• 2
    Cortina is only available in the (currently unreleased) Ubuntu 12.04. However, it is broken. – 8128 Mar 14 '12 at 18:32
3

You might be interested in a program that automatically creates such a wallpaper-slideshow.

According to this OMG! Ubuntu post, you have for example 'Wallpaper Gallery'. It takes as input data tagged photos from your Shotwell gallery. Therefore it becomes very easy to add & remove photos for instance.

First select the tags concerning the photos you want to be displayed, then configure as you wish the switching time, the order, etc. Here some screenshots :

Wallpaper Gallery display options Wallpaper Gallery data source

3

I wanted the changing wallpaper and custom wallpaper pictures to appear under the default options for selecting a wallpaper in Ubuntu 12.04,so I did the following

Using Terminal navigate to:

/usr/share/gnome-background-properties

typing ls will list all files in that folder you should see a file called precise-wallpapers.xml, back it up in case something goes wrong

sudo cp ./precise-wallpapers.xml ~

then edit it to add wallpapers that you want to appear in your default wallpaper options

sudo gedit precise-wallpapers.xml

this is how I added a polarbears wallpaper, previously I copied the precise.xml located in the contest folder and edited it with pictures that I wanted to display:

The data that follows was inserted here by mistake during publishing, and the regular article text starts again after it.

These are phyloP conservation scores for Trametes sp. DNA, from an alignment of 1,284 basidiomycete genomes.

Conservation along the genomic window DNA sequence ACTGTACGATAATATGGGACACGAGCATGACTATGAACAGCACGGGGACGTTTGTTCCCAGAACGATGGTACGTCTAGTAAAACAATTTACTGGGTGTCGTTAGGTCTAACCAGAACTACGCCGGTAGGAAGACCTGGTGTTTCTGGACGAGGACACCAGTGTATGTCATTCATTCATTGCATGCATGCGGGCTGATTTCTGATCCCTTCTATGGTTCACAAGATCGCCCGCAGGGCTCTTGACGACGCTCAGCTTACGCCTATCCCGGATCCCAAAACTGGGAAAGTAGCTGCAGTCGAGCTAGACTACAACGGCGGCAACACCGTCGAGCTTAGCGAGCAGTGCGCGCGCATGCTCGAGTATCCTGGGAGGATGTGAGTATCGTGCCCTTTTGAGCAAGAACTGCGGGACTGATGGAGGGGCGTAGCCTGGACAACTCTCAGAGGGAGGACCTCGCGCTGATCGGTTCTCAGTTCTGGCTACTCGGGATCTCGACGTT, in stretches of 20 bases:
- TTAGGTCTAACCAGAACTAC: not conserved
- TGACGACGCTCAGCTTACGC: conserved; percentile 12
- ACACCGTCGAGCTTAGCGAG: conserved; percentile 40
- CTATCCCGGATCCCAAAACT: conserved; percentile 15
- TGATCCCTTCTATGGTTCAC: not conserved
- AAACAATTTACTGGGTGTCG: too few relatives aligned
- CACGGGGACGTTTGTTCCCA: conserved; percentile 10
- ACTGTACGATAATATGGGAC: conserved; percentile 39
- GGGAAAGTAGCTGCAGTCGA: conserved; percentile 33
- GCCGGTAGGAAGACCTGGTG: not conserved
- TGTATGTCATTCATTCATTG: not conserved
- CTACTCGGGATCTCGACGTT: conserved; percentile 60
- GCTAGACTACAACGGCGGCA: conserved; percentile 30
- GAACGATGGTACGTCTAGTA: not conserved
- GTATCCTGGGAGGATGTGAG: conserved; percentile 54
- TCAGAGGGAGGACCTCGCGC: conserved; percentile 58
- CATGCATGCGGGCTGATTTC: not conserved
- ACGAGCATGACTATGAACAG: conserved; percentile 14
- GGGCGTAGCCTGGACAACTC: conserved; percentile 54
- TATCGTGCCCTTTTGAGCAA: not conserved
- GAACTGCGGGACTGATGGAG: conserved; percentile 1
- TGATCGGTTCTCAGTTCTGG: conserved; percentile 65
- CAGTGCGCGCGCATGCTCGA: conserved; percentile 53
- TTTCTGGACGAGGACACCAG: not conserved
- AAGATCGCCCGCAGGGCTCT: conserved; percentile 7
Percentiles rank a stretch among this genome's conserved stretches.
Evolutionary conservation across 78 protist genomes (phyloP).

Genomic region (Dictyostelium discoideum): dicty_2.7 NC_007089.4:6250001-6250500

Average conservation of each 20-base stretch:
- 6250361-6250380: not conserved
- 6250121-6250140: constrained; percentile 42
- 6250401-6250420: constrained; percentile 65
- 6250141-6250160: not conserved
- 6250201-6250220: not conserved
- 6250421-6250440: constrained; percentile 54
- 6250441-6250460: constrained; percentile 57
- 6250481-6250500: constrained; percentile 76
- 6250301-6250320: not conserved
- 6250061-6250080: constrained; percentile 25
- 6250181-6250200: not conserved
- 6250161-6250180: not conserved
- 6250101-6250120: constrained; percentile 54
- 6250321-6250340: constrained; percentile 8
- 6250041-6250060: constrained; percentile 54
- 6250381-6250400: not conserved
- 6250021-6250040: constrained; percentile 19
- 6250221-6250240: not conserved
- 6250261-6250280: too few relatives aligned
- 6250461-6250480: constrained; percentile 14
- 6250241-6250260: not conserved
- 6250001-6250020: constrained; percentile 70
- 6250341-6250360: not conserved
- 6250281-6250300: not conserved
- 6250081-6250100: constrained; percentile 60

<?xml version="1.0" encoding="UTF-8"?>
<!DOCTYPE wallpapers SYSTEM "gnome-wp-list.dtd">
<wallpapers>
  <wallpaper deleted="false">
    <name>Ubuntu 12.04 Community Wallpapers</name>
    <filename>/usr/share/backgrounds/contest/precise.xml</filename>
    <options>zoom</options>
  </wallpaper>
  <wallpaper>
    <name>polarbears</name>
    <filename>/usr/share/backgrounds/polarbears/polarbears.xml</filename>
    <options>zoom</options>
  </wallpaper>
  <wallpaper>
    <name>Delicate Petals</name>
    <filename>/usr/share/backgrounds/Delicate_Petals_by_lefthandgergo.jpg</filename>
    <options>zoom</options>
    <pcolor>#000000</pcolor>
    <scolor>#000000</scolor>
    <shade_type>solid</shade_type>
  </wallpaper>
  <wallpaper>

you can add regular jpg or png files, I recommend copying them to the /usr/share/backgrounds then adding them to this xml file. I hope this helps.

3

Change it from appearance, under system settings as seen below

enter image description here

Or you can do so, by installing Desktop Nova. To install, just press Ctrl+Alt+T on your keyboard to open Terminal. When it opens, run the command(s) below: